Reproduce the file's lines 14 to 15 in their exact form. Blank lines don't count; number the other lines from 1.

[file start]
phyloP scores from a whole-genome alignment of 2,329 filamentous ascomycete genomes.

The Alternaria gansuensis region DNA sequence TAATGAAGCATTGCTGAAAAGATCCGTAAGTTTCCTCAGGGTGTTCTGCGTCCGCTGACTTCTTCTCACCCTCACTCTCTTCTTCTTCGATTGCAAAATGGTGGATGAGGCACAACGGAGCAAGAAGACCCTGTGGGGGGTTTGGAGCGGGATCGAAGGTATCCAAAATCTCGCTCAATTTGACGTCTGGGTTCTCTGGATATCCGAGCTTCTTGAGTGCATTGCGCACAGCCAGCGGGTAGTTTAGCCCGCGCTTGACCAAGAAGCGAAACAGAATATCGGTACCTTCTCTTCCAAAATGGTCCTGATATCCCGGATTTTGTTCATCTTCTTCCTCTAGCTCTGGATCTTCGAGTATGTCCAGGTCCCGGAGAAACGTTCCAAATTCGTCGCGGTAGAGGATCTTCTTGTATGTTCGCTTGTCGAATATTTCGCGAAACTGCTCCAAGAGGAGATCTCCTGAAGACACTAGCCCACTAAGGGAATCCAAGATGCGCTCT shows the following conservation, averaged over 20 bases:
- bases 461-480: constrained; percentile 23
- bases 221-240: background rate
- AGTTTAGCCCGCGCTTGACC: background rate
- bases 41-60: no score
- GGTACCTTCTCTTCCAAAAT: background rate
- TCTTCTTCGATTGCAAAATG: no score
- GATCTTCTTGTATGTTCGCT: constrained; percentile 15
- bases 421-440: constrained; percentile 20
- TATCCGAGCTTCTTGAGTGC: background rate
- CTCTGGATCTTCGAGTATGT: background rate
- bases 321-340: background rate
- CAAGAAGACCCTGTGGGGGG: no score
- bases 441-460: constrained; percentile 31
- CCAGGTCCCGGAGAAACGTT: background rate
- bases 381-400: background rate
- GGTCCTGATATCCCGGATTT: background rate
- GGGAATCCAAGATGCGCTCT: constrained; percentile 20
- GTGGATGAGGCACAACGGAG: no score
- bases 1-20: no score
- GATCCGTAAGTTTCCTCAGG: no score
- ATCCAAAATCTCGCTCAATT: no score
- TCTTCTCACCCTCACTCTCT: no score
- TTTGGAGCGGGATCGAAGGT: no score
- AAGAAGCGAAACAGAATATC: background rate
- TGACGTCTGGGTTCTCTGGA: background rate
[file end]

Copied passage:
- CAAGAAGACCCTGTGGGGGG: no score
- bases 441-460: constrained; percentile 31